Date of Award

Summer 1991

Document Type

Dissertation

Degree Name

Doctor of Philosophy (PhD)

Program/Concentration

Urban Services - Urban Education

Committee Director

William G. Cunningham

Committee Member

Stephen W. Tonelson

Committee Member

Robert MacDonald

Committee Member

Robert Lucking

Committee Member

Donald Myers

Abstract

The purpose of this study was to identify disparities between perceptions of the public school personnel director's role by both personnel directors and superintendents. The study was limited to personnel directors and superintendents employed by urban school divisions in Virginia. The study sought to identify (1) disparities between perceptions by personnel directors of their ideal role versus their actual role, (2) disparities between perceptions of personnel directors and superintendents of the personnel director's actual role, and (3) disparities between perceptions by public school division superintendents of the personnel directors ideal role versus the actual role.

A role analysis questionnaire was developed from current literature describing functions of personnel directors in both public and private sectors. Validity and reliability were tested through a pilot study of urban school divisions in Georgia. The questionnaire was revised and mailed to superintendents and personnel directors of each of the twenty-nine urban school divisions in Virginia. Twenty-two usable returns were received from each group representing a usable return rate of 75.9 percent.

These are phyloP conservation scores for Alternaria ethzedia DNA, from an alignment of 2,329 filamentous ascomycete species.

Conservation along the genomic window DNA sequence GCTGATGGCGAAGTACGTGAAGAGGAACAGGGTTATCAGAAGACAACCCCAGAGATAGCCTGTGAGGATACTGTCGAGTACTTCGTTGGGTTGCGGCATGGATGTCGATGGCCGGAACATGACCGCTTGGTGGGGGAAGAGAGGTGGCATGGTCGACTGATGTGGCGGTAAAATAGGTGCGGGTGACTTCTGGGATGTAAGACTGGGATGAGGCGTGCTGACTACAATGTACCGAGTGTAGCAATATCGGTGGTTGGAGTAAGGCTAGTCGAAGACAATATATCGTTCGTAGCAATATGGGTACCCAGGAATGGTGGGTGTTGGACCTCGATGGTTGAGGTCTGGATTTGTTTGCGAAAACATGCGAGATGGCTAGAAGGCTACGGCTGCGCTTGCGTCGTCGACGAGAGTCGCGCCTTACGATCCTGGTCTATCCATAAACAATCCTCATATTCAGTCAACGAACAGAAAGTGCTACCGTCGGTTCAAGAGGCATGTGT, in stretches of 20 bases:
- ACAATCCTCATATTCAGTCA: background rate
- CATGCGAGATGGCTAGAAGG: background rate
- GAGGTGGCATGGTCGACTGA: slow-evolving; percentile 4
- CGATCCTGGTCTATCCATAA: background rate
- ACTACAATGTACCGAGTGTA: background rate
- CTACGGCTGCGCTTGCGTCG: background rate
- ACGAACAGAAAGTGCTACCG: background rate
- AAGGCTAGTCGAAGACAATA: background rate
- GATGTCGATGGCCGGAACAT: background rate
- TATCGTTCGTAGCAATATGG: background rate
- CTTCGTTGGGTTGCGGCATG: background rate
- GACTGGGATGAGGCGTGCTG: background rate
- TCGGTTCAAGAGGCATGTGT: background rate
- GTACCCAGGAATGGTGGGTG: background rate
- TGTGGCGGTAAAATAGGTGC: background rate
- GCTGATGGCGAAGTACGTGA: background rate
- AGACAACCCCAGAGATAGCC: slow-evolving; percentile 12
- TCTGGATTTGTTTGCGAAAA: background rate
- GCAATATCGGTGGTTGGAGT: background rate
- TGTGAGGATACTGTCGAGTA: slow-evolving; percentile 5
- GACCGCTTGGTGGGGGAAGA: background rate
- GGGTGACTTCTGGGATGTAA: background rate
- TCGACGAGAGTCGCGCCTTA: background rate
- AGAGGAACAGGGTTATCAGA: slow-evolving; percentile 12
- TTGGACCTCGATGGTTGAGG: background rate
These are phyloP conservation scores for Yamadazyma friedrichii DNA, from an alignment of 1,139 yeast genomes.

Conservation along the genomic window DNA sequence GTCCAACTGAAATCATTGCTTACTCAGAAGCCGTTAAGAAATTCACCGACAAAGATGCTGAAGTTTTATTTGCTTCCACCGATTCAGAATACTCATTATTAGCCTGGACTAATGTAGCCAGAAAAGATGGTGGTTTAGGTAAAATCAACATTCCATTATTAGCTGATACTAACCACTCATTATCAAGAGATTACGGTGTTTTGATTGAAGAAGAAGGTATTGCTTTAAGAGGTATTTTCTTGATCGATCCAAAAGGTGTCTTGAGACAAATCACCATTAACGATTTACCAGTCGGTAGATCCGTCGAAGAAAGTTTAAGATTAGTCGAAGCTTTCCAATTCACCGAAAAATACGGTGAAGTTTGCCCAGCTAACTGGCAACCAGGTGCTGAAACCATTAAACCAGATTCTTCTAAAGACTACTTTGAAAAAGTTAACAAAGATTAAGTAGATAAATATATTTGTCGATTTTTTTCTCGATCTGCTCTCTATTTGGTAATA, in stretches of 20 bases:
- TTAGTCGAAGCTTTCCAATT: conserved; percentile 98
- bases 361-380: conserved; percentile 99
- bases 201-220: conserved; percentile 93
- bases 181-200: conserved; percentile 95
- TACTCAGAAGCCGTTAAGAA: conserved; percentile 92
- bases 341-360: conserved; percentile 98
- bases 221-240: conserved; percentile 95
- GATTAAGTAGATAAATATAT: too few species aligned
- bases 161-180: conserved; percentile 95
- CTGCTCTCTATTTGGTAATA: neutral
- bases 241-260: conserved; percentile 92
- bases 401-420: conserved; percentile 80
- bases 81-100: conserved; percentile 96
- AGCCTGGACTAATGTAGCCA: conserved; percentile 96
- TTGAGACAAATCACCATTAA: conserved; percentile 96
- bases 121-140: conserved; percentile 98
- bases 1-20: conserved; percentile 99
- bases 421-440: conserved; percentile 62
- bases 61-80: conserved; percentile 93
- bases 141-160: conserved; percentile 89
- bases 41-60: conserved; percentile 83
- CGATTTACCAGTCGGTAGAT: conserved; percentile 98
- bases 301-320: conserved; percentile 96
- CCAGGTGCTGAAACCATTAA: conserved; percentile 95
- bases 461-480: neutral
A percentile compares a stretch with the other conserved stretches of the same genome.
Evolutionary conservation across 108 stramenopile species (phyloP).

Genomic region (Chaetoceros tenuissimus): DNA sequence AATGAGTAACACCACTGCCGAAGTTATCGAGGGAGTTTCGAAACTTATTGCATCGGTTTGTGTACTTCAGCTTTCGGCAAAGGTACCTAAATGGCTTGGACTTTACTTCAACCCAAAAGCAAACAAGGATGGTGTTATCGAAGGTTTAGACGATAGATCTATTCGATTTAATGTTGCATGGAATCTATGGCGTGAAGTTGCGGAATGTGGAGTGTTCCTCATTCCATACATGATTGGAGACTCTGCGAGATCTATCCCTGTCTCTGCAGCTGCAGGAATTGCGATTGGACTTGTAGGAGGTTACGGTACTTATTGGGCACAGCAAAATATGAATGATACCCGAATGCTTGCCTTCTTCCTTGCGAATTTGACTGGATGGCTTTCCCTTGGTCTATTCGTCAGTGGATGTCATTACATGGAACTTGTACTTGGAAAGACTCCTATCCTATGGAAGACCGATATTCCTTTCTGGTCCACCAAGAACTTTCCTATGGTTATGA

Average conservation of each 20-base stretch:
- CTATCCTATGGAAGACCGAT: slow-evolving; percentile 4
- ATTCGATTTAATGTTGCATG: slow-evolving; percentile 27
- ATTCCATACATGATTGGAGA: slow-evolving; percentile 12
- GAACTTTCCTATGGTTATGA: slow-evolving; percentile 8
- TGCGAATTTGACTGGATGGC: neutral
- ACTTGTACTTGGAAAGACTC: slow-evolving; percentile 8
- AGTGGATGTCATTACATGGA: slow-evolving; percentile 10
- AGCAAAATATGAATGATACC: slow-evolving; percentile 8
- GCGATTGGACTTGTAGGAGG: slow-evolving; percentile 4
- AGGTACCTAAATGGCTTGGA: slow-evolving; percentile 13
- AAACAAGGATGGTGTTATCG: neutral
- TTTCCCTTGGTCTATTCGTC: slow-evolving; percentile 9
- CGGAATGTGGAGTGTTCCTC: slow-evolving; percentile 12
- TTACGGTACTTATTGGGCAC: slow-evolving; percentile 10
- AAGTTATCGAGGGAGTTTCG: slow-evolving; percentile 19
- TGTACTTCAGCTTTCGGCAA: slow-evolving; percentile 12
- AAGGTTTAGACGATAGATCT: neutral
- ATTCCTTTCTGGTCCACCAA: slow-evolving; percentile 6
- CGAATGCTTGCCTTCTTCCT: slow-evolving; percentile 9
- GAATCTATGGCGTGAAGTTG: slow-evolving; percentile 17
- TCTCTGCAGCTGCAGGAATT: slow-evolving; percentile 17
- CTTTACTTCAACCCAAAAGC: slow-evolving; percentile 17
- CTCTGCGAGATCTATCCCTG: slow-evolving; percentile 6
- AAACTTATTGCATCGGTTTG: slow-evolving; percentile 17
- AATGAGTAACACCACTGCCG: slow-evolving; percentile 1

Analysis of variance (ANOVA) techniques were utilized to examine the responses. Scheffe post-hoc tests were employed to make mean comparisons when significant F ratios were achieved.

The analysis indicated a significant difference between the ideal role conception and actual role experience of personnel directors, as perceived by both personnel directors and superintendents. Both groups perceived that personnel directors' ideal roles held more responsibilities than their actual roles in analyzing jobs and positions, training employees, providing staff development activities, solving problems, establishing quality of life programs, implementing odd-hour scheduling of employees, allowing employees to work at home, and helping administrators.

Personnel directors perceived greater responsibilities in their actual roles regarding training, staff developments, job/position analysis, and disciplinary procedures than did superintendents.

The findings suggest that standard guidelines for school personnel administrators would alleviate some of the role conflict and role ambiguity experienced by school personnel administrators.

DOI

10.25777/29sh-by17

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